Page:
The power of messaging revealed: say something often enough and it becomes its own truth. In this particular case, it may prove to be a very expensive truth.

Which is why CanWest may just end up squashed under the wight of their own "truth". 37.5% drop today.

dub said...

re: "Road map to real estate" article posted by Roger.

Obviously I don't know the couple's financial situation at all, but a teacher + a costco employee buying a $400,000 dollar house? I can only guess at what their combined income would be...

What I find funny is if it were only 6 years ago and a teacher + costco employee couple mentioned they were going to go buy a $400,000 house, people would think they were insane. Now, however, we're all impressed with their market savvy for getting one at $400K.

How times have changed.

Anonymous said...

I wonder if the TC will do a follow up on them in a few years when their house is only worth $200K, and they are contemplating bankruptcy.

I kind of doubt it.

Anonymous said...

Las Vegas had two significant dead cat bounces, about nine months apart.

There may be more, although I think most people burned by jumping into the second one will think twice.

Psychology is strong, and as long as the "experts" and the rags keep lying, they will sucker the clueless in at least a couple of times, then use the dead cat bounces to announce "Happy Days Are Here Again!" and then sucker even more suckers in.

However, suckers are in short supply.

Anonymous said...

Not a crappy blog at all. Been following for a while now. Just crappy to read at this time. No sign my current market is going to move any differently than Victoria tho.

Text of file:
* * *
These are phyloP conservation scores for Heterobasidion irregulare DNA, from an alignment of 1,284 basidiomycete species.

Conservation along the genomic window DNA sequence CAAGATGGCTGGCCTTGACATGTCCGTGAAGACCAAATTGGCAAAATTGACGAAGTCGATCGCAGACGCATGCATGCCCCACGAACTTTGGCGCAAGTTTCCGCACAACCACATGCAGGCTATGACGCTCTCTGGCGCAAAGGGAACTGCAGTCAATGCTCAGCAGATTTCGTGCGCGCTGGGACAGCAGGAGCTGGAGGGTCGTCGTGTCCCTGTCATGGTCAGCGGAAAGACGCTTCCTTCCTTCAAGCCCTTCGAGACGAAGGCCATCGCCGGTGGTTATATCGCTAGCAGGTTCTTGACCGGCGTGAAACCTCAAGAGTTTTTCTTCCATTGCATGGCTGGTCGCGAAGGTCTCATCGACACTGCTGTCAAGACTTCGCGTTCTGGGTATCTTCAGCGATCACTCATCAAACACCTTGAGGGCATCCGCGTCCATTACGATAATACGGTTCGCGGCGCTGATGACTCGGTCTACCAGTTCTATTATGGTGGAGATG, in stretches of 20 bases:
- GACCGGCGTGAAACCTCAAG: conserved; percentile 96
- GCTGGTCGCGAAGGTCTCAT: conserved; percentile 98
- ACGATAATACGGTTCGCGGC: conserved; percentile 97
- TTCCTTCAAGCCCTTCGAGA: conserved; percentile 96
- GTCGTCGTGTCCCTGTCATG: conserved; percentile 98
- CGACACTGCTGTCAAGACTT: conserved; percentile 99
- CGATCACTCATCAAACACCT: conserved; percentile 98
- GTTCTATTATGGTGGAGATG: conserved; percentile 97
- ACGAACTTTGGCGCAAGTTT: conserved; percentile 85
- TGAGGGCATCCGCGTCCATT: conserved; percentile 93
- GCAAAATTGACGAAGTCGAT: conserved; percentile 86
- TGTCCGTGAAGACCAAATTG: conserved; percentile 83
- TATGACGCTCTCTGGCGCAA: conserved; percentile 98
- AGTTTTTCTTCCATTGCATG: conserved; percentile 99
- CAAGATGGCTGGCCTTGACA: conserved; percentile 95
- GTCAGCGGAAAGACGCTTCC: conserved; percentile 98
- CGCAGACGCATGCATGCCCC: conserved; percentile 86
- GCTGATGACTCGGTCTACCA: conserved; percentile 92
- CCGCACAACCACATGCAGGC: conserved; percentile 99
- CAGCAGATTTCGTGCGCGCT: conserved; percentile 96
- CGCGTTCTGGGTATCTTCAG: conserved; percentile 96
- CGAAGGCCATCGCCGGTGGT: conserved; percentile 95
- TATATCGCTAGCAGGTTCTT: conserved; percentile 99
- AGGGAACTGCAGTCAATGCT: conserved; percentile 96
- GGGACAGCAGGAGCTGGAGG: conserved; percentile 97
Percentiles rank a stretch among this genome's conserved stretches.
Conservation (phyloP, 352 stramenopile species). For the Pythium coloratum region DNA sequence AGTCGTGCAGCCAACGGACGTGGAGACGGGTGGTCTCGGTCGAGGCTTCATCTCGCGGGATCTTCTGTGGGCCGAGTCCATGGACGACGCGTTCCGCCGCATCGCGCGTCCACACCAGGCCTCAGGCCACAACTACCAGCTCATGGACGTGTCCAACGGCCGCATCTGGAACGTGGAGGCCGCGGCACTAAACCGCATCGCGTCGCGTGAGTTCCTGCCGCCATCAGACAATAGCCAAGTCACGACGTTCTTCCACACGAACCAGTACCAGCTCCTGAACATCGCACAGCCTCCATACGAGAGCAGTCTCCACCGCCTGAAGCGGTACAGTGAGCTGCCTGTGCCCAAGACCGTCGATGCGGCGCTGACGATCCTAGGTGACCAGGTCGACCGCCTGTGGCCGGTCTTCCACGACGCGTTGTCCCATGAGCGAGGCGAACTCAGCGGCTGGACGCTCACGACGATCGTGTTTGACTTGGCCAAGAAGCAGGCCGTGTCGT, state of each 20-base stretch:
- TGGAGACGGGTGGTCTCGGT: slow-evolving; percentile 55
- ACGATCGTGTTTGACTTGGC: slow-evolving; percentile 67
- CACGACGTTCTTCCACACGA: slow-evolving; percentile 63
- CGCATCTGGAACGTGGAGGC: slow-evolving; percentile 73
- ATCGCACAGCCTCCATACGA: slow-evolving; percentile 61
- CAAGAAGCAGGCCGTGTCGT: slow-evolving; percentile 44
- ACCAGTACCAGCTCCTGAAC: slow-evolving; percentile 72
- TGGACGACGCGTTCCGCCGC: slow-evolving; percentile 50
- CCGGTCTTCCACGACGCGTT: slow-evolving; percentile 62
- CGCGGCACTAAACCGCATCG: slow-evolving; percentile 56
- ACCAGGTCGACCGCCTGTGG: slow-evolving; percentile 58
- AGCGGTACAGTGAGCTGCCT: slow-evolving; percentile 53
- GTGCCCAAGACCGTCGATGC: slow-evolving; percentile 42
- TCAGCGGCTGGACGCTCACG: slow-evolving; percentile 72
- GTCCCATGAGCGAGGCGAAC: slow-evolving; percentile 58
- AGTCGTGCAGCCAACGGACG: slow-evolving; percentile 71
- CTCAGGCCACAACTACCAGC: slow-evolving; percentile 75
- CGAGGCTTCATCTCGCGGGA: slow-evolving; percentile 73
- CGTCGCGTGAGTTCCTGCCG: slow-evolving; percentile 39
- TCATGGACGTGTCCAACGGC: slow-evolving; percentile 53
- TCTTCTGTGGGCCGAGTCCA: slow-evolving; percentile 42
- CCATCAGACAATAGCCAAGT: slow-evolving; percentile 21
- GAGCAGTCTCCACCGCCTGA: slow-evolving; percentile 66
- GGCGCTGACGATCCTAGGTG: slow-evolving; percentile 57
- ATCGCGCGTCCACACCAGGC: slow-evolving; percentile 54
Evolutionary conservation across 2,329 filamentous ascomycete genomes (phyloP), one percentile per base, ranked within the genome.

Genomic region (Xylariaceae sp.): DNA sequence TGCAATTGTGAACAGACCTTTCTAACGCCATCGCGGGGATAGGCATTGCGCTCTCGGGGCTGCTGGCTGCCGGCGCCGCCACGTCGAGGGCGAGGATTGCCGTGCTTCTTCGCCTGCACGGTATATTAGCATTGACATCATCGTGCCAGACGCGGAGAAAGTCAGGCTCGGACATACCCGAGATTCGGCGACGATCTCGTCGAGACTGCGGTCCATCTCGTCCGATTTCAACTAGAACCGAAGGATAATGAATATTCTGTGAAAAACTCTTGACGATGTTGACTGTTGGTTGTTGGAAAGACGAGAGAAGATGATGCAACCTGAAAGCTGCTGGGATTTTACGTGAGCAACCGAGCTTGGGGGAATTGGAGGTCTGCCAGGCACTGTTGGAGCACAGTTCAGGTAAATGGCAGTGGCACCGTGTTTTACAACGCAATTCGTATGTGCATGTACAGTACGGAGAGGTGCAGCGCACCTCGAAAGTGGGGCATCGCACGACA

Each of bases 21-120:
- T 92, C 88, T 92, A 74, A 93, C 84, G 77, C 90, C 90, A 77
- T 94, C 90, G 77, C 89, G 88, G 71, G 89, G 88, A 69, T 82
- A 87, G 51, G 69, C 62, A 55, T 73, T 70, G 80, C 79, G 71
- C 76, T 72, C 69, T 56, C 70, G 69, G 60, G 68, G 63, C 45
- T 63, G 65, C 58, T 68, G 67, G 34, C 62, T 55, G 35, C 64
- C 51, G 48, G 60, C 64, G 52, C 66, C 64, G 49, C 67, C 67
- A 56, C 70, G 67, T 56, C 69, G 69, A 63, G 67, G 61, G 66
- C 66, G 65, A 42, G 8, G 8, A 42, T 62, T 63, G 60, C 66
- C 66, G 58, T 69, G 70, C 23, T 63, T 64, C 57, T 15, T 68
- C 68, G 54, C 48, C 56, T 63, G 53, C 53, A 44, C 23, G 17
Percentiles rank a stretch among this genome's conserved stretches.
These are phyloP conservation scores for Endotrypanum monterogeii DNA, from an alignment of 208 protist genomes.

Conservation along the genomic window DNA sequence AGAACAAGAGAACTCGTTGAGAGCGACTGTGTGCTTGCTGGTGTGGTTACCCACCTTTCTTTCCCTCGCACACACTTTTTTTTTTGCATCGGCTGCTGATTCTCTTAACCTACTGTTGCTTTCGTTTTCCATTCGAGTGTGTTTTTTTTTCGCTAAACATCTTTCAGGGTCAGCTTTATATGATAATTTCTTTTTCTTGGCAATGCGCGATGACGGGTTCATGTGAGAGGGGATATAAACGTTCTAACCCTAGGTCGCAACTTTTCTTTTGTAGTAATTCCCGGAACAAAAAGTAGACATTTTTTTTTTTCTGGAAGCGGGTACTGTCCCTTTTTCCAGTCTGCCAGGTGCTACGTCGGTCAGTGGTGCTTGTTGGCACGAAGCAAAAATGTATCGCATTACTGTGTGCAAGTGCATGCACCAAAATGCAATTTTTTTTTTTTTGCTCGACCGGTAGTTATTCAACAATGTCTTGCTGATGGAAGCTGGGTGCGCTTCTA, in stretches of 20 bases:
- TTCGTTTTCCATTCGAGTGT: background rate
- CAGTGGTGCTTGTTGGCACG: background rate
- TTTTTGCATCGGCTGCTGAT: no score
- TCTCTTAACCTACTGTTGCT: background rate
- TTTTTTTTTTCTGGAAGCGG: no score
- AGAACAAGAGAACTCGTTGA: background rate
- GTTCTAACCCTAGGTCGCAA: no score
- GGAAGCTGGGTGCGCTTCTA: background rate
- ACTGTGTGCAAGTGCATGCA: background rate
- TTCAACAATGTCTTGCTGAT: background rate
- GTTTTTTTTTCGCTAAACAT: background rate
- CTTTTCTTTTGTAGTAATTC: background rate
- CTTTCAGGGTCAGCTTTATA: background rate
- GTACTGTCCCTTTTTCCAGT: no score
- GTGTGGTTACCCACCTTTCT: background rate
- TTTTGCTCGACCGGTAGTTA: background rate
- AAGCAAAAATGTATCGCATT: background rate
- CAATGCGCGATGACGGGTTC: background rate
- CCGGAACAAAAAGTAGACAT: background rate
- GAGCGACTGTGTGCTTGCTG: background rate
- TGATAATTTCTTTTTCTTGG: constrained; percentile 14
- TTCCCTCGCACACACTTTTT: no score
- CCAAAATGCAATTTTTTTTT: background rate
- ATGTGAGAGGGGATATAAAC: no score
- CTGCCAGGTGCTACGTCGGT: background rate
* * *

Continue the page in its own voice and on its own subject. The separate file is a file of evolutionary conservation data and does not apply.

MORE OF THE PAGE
Unfortunately life and the market don't always have the same schedule.

Anonymous said...

We watched this on PBS last night and it was excellent. I hope the link works.

"The Ascent of Money"

http://www.pbs.org/wnet/
ascentofmoney/

S2

mln said...

Re: the costco guy with the $400,000 mortg... ahem, house.

I can understand spending that much money last year when it was still arguable whether or not Victoria houses prices would crash, but now? Prices have been falling about 1.5% a month, or $6,000 monthly for this couple's house.

I could even understand it if there were no examples of housing market crashes anywhere else. Isn't there at least a chance that a crash could occur here, just like the USA, the UK, Spain, etc? Because if it does happen, you realize you'll lose more than your down payment right?

If the T-C does do a followup story, expect it to be of the "whocouldaknowwwwwwnnnnnn" variety.

Metaldwarf said...

can anyone tell me what

MLS®: 256241
301-2100 Granite St
Victoria, BC V8S 3G7

sold for?

Anonymous said...

Metaldwarf,

It has not been recorded as sold yet with 55 DOM.
Listed on November 20, 2008 for 204.9K with no price reductions. One bedroom 787 sq. feet.

omc said...

To the guy looking to put an offer on the Saanich house....

I don't understand your statement about timing and life. It appears to me that you are going to buy a house in this market and that is your choice alone. If you didn't sell your house in the other market but are looking to buy one here first....well that isn't very smart. If you have already sold your other place why not rent for a year; that way you will save some huge bucks and ensure that you found the neighbourhood you really want to live in.

This blog sounds very negative, but every forecast I have read lately is negative. I am planning conservatively from the releases of the major banks' economists; another 20% down this year in Victoria. This should happen by early Nov from what I have read, and we will evalute the market as to wether we make the move then or not.

Don't cave to your realtor as the only honest ones I know admit they represent themselves not your interests. We are talking about huge sums of money here, in excess of $100k after tax money!

patriotz said...

Las Vegas had two significant dead cat bounces, about nine months apart.

When? Look at this chart:

US market decline chart

Anonymous said...

I have a relative who owns a centrally-located townhouse there... going by the value on zillow.com, there were two short-lived dead cat bounces that lasted about a month or so, one just two months ago.